Not sure yet
“All my data collection plans for the spring are delayed and possibly cancelled, depending on when we can begin labwork again. My plans for the field season are also up in the air depending on when we can begin growing plants in the greenhouse and when the research farm will be re-opened.”
“All of our research is currently on hold and the lab is shut down. Much of our USDA and NIH-funded field research happens early in the summer (May and June). While we haven’t had to officially cancel that research yet, it’s certainly looking like that may end up being the case…”
“Community science projects where volunteers come to events to help collect data have been cancelled. Other community science project where people work individually may still happen. One lab study had to be cut short. One replicate that was started later was eliminated. These were bumble bee microcolonies so we had to kill off the microcolonies as well as the parent colonies as we couldn’t make daily observations with limited access to the building.”
“Surveying impacts of different weed management practices on bee visitation to crops and pollination. Also were running experiments to measure effects of heat stress on crop pollination when we were put on Stay Home orders by the governor. Expecting none of this will be possible… Answered “I’m Not Sure Yet” as requests for minimal maintenance work is currently being reviewed by university administration.”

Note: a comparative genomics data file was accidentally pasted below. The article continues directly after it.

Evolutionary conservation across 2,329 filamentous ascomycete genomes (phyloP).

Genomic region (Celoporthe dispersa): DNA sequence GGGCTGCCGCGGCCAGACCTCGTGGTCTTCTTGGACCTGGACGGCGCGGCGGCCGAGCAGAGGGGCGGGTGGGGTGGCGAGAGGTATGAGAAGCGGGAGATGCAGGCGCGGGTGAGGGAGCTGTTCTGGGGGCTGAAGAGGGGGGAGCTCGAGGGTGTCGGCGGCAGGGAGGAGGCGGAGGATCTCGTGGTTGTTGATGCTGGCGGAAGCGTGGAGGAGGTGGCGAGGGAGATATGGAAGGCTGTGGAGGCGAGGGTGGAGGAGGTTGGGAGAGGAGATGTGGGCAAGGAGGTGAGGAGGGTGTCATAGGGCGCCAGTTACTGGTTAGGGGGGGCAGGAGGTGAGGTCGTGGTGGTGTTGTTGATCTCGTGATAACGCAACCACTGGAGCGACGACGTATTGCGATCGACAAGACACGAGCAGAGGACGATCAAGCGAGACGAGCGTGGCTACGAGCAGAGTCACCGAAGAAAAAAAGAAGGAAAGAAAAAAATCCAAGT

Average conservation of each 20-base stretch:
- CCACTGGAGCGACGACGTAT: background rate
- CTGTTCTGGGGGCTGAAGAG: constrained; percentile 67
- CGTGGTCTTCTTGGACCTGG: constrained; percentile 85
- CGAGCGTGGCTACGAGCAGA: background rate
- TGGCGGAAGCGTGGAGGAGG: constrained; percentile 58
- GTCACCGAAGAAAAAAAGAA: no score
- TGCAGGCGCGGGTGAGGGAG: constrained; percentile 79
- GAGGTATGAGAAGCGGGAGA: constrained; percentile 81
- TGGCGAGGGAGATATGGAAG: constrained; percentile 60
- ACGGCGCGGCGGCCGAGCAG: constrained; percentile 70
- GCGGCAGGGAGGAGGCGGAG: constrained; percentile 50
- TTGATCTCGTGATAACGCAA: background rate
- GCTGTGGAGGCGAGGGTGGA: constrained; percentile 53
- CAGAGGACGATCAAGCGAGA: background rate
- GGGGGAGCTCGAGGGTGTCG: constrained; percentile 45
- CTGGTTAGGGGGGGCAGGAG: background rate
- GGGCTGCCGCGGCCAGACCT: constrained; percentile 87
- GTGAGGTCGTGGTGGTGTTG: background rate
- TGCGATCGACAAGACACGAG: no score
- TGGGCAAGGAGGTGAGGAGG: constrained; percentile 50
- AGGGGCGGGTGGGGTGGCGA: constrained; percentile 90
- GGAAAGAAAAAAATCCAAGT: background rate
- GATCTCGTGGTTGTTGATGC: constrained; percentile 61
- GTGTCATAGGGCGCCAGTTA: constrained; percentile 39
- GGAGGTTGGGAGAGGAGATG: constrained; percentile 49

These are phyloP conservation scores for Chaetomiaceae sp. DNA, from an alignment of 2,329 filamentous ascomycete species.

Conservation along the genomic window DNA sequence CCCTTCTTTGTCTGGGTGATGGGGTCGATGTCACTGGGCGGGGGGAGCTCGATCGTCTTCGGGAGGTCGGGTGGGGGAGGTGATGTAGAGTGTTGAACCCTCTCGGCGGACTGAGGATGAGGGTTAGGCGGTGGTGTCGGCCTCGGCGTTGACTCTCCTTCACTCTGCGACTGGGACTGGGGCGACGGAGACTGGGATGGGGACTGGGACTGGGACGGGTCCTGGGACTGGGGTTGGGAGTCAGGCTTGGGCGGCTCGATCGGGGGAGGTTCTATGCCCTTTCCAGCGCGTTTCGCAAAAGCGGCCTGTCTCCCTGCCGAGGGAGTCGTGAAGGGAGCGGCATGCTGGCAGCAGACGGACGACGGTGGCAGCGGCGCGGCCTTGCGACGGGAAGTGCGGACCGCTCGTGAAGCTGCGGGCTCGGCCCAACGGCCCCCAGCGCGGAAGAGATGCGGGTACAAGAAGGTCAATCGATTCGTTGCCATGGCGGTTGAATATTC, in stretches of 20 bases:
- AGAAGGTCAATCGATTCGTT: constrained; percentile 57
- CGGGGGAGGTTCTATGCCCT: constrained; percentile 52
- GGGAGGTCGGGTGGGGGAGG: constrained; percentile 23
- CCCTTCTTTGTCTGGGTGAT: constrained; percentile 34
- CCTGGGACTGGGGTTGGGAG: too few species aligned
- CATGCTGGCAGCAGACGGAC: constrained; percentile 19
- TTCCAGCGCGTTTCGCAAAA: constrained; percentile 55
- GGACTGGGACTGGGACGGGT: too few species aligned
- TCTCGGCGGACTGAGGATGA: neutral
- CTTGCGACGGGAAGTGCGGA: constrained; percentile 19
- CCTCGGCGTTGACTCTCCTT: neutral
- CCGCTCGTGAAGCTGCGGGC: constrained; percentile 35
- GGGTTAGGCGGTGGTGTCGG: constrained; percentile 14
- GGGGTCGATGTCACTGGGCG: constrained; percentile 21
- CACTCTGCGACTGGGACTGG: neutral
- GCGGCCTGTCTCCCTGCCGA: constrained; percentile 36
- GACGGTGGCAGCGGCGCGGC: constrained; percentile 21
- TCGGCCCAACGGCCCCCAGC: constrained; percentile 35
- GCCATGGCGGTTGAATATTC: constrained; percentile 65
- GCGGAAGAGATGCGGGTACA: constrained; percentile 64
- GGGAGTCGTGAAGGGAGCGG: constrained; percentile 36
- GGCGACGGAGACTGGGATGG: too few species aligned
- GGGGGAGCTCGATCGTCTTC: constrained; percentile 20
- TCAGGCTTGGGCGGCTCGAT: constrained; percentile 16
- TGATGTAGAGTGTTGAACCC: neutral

“We had planned to conduct surveys for Rusty Patched Bumble Bee queens but have had to cancel that. We may still have a field assistant who is local to the area conduct the surveys, but it’s up in the air. Spending lots of time working on our computer-based/genetics projects now instead!”
“I had a project funded and in place to investigate a rare poppy specialist bee in the Mojave desert (Perdita meconis). This bee is being considered for federal listing and we were supposed to do some population assessment to try and determine where the bee lives and does not. Because the host flower blooms in April, we have had to postpone the research until next year.”
“None of us know what it will really mean for our projects”
This week the British Ecological Society published a story by a Ph.D. student from Cardiff University who also had to cut short his research plans as a result of the pandemic. It involved emergency evacuation from a remote island, plans to get back to the island to recover his work that changed hourly, racing to return home before borders were closed and flights cancelled, and ultimately having to abandon all of his samples.
While none of the situations described by respondents appeared to involve this level of action and drama, I think everyone is probably feeling exactly the same way: “At this stage, none of us know what it will really mean for our projects.”
And that, to me, is the biggest question about all of this coronavirus disruption to bee-related research this year. Are the cancellations and adjustments just a bump in the road that will eventually go unnoticed? Or will we look back and think, “Damn, if only we’d been able to do that work in 2020”?